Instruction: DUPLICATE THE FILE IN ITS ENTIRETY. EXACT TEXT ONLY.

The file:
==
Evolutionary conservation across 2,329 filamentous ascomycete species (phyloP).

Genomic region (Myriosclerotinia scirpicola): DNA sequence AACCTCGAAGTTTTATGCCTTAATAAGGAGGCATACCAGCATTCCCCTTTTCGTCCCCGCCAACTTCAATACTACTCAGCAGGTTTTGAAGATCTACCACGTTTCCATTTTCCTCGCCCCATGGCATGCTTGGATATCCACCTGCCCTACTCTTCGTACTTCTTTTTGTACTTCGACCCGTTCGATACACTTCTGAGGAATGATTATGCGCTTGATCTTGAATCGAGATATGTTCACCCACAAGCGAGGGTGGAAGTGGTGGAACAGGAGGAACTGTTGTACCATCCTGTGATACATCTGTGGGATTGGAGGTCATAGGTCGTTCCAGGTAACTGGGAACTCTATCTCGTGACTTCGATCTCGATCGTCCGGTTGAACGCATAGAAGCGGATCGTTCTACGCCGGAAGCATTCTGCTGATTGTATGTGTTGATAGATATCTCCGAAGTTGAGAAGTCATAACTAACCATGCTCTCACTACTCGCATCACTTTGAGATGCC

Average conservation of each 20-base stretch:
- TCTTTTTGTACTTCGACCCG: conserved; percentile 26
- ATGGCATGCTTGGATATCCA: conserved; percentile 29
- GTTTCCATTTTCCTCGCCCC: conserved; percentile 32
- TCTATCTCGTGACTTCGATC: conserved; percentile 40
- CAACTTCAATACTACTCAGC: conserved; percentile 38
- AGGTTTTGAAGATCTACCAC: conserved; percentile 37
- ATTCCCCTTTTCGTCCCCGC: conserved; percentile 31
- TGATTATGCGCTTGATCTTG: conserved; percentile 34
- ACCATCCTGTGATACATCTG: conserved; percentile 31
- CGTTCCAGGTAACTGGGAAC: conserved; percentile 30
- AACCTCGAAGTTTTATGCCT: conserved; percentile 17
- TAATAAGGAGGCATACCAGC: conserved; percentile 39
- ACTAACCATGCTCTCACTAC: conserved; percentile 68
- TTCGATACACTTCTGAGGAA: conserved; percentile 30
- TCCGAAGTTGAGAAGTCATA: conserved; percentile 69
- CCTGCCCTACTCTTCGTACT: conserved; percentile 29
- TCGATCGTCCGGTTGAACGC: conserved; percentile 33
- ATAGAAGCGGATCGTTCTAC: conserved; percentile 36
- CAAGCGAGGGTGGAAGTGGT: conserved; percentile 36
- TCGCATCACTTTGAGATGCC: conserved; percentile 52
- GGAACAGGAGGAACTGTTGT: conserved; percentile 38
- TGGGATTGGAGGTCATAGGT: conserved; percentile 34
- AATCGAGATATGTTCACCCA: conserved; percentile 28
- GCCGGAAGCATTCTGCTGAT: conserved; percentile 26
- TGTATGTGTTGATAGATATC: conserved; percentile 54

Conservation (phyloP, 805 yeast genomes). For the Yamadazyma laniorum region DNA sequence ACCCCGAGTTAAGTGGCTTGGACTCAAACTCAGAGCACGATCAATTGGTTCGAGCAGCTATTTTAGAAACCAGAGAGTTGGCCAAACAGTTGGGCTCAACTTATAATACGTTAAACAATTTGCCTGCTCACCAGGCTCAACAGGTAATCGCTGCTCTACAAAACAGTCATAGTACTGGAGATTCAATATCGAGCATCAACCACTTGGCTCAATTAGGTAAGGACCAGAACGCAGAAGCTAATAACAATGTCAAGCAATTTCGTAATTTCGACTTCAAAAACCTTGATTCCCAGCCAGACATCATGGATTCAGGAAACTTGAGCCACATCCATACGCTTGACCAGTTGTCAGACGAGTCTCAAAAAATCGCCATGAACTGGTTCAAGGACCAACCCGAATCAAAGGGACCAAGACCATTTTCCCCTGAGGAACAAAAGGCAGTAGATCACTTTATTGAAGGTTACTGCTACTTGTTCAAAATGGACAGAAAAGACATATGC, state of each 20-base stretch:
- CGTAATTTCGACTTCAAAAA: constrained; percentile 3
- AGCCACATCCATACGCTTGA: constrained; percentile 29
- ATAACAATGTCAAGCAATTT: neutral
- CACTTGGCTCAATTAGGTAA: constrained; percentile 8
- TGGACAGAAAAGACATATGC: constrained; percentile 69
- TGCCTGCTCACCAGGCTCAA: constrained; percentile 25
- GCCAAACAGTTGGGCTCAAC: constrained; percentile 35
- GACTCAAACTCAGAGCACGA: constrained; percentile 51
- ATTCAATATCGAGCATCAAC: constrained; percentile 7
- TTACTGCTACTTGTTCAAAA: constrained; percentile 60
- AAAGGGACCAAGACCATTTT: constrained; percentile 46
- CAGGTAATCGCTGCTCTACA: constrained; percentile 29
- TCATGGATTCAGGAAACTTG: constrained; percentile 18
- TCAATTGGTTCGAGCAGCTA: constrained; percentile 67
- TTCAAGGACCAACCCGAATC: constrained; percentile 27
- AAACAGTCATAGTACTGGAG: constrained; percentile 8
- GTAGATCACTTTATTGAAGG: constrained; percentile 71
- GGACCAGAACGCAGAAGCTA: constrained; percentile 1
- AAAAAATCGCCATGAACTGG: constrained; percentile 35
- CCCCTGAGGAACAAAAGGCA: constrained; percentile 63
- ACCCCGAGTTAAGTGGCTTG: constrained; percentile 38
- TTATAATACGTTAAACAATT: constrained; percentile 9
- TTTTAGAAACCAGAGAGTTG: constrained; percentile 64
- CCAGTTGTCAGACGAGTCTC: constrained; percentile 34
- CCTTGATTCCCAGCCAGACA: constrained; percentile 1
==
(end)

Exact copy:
Evolutionary conservation across 2,329 filamentous ascomycete species (phyloP).

Genomic region (Myriosclerotinia scirpicola): DNA sequence AACCTCGAAGTTTTATGCCTTAATAAGGAGGCATACCAGCATTCCCCTTTTCGTCCCCGCCAACTTCAATACTACTCAGCAGGTTTTGAAGATCTACCACGTTTCCATTTTCCTCGCCCCATGGCATGCTTGGATATCCACCTGCCCTACTCTTCGTACTTCTTTTTGTACTTCGACCCGTTCGATACACTTCTGAGGAATGATTATGCGCTTGATCTTGAATCGAGATATGTTCACCCACAAGCGAGGGTGGAAGTGGTGGAACAGGAGGAACTGTTGTACCATCCTGTGATACATCTGTGGGATTGGAGGTCATAGGTCGTTCCAGGTAACTGGGAACTCTATCTCGTGACTTCGATCTCGATCGTCCGGTTGAACGCATAGAAGCGGATCGTTCTACGCCGGAAGCATTCTGCTGATTGTATGTGTTGATAGATATCTCCGAAGTTGAGAAGTCATAACTAACCATGCTCTCACTACTCGCATCACTTTGAGATGCC

Average conservation of each 20-base stretch:
- TCTTTTTGTACTTCGACCCG: conserved; percentile 26
- ATGGCATGCTTGGATATCCA: conserved; percentile 29
- GTTTCCATTTTCCTCGCCCC: conserved; percentile 32
- TCTATCTCGTGACTTCGATC: conserved; percentile 40
- CAACTTCAATACTACTCAGC: conserved; percentile 38
- AGGTTTTGAAGATCTACCAC: conserved; percentile 37
- ATTCCCCTTTTCGTCCCCGC: conserved; percentile 31
- TGATTATGCGCTTGATCTTG: conserved; percentile 34
- ACCATCCTGTGATACATCTG: conserved; percentile 31
- CGTTCCAGGTAACTGGGAAC: conserved; percentile 30
- AACCTCGAAGTTTTATGCCT: conserved; percentile 17
- TAATAAGGAGGCATACCAGC: conserved; percentile 39
- ACTAACCATGCTCTCACTAC: conserved; percentile 68
- TTCGATACACTTCTGAGGAA: conserved; percentile 30
- TCCGAAGTTGAGAAGTCATA: conserved; percentile 69
- CCTGCCCTACTCTTCGTACT: conserved; percentile 29
- TCGATCGTCCGGTTGAACGC: conserved; percentile 33
- ATAGAAGCGGATCGTTCTAC: conserved; percentile 36
- CAAGCGAGGGTGGAAGTGGT: conserved; percentile 36
- TCGCATCACTTTGAGATGCC: conserved; percentile 52
- GGAACAGGAGGAACTGTTGT: conserved; percentile 38
- TGGGATTGGAGGTCATAGGT: conserved; percentile 34
- AATCGAGATATGTTCACCCA: conserved; percentile 28
- GCCGGAAGCATTCTGCTGAT: conserved; percentile 26
- TGTATGTGTTGATAGATATC: conserved; percentile 54

Conservation (phyloP, 805 yeast genomes). For the Yamadazyma laniorum region DNA sequence ACCCCGAGTTAAGTGGCTTGGACTCAAACTCAGAGCACGATCAATTGGTTCGAGCAGCTATTTTAGAAACCAGAGAGTTGGCCAAACAGTTGGGCTCAACTTATAATACGTTAAACAATTTGCCTGCTCACCAGGCTCAACAGGTAATCGCTGCTCTACAAAACAGTCATAGTACTGGAGATTCAATATCGAGCATCAACCACTTGGCTCAATTAGGTAAGGACCAGAACGCAGAAGCTAATAACAATGTCAAGCAATTTCGTAATTTCGACTTCAAAAACCTTGATTCCCAGCCAGACATCATGGATTCAGGAAACTTGAGCCACATCCATACGCTTGACCAGTTGTCAGACGAGTCTCAAAAAATCGCCATGAACTGGTTCAAGGACCAACCCGAATCAAAGGGACCAAGACCATTTTCCCCTGAGGAACAAAAGGCAGTAGATCACTTTATTGAAGGTTACTGCTACTTGTTCAAAATGGACAGAAAAGACATATGC, state of each 20-base stretch:
- CGTAATTTCGACTTCAAAAA: constrained; percentile 3
- AGCCACATCCATACGCTTGA: constrained; percentile 29
- ATAACAATGTCAAGCAATTT: neutral
- CACTTGGCTCAATTAGGTAA: constrained; percentile 8
- TGGACAGAAAAGACATATGC: constrained; percentile 69
- TGCCTGCTCACCAGGCTCAA: constrained; percentile 25
- GCCAAACAGTTGGGCTCAAC: constrained; percentile 35
- GACTCAAACTCAGAGCACGA: constrained; percentile 51
- ATTCAATATCGAGCATCAAC: constrained; percentile 7
- TTACTGCTACTTGTTCAAAA: constrained; percentile 60
- AAAGGGACCAAGACCATTTT: constrained; percentile 46
- CAGGTAATCGCTGCTCTACA: constrained; percentile 29
- TCATGGATTCAGGAAACTTG: constrained; percentile 18
- TCAATTGGTTCGAGCAGCTA: constrained; percentile 67
- TTCAAGGACCAACCCGAATC: constrained; percentile 27
- AAACAGTCATAGTACTGGAG: constrained; percentile 8
- GTAGATCACTTTATTGAAGG: constrained; percentile 71
- GGACCAGAACGCAGAAGCTA: constrained; percentile 1
- AAAAAATCGCCATGAACTGG: constrained; percentile 35
- CCCCTGAGGAACAAAAGGCA: constrained; percentile 63
- ACCCCGAGTTAAGTGGCTTG: constrained; percentile 38
- TTATAATACGTTAAACAATT: constrained; percentile 9
- TTTTAGAAACCAGAGAGTTG: constrained; percentile 64
- CCAGTTGTCAGACGAGTCTC: constrained; percentile 34
- CCTTGATTCCCAGCCAGACA: constrained; percentile 1